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Indianapolis landfill will power new greenhouse
By NANCY VORIS
Indiana Correspondent

INDIANAPOLIS, Ind. — As Kermit the Frog might say, it’s not easy being green – especially for industries with a reputation of being environmentally unfriendly.

But South Side Landfill, Inc. of Indianapolis defies those claims and has become an environmental champion. Tagged by the EPA in 1989 because of industrial waste contamination, the 312-acre landfill has since cleaned up its act and gone the extra mile.

The site was a tour stop last week during the National Food and Energy Council’s annual meeting. South Side Landfill is one component of a medley of businesses at the site including Best Way Disposal, Crossroads Greenhouse, Buffer Park Golf Course and the Indianapolis Stockyards. All are owned by Balkema Brothers Inc. of Michigan.

Methane gas produced by decomposing waste at a landfill has traditionally been burned off into the atmosphere.

But a growing number of landfills are tapping into methane as an alternative fuel source to sell to customers or for their own use.

South Side Landfill traps the methane gas and pipes it next door to the six-acre, state-of-the-art Crossroads Greenhouse for heating and backup generation, lowering the costs of producing 100,000 bedding plants, 30,000 hanging baskets and 300,000 poinsettias each year.

“It saves the greenhouse 100 gallons an hour on fuel oil,” said Derek Young, tour director and an accountant for the landfill. “That brings down the cost of plants for consumers.”

The greenhouse uses only about 10 percent of the available methane gas from the landfill. It is the largest methane-operated greenhouse in the country.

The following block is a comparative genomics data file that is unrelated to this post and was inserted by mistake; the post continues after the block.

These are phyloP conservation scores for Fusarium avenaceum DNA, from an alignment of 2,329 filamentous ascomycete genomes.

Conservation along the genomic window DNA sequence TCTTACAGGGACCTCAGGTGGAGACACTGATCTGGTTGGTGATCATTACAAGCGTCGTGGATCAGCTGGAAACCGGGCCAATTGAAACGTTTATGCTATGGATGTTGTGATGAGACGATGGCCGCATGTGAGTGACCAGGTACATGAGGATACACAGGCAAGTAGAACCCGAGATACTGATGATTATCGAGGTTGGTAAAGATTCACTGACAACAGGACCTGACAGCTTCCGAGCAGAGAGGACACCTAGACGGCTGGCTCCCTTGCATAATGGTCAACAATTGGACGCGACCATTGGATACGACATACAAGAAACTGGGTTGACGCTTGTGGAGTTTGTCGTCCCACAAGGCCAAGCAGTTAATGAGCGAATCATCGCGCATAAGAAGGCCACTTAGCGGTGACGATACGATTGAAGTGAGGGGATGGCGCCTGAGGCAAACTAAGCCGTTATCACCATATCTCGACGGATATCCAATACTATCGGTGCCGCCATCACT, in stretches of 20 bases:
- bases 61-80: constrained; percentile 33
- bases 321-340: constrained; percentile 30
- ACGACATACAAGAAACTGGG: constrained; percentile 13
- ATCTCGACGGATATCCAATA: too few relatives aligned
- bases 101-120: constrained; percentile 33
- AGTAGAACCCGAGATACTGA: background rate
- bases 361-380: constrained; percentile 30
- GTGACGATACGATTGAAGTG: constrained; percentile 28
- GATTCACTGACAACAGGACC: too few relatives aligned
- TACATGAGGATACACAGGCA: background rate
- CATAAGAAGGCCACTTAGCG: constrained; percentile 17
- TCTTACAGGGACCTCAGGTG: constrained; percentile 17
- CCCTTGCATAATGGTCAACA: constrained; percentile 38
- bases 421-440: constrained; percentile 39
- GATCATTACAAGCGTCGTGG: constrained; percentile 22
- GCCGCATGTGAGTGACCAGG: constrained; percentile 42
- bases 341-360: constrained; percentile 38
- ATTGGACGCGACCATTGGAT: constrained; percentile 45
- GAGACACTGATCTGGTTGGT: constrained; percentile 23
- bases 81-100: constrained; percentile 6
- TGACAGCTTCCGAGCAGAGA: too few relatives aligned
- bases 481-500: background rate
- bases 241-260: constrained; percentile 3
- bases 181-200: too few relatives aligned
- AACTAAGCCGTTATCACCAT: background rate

The gas is also piped to nearby Rolls-Royce Allison, which uses methane to lower the plant’s energy bill by about 10 percent. The company has a 10-year contract to purchase methane gas from the landfill.

After the landfill has piped methane to its paying customer and the greenhouse, any remaining fuel is used in the landfill’s shop for motorized pumping systems. In total, the three entities use about 100,000 psi units per hour, Young said.

South Side Landfill took the environmental challenge of cleaning up their site one step further. The built Buffer Park Golf Course on the EPA-mandated buffer zone, installing a 3,500-yard public golf course in 1999.

The National Food and Energy Council is a nonprofit association of electric utilities, rural electric cooperatives, public power districts, and suppliers of electrical and utility equipment.

“Basically, we help our members provide information and training on electric safety, energy efficiency and new technology to their rural customers who produce, process and market food and fiber,” said Richard Hiatt, NFEC president and executive manager.

This farm news was published in the May 3, 2006 issue of Farm World.

5/3/2006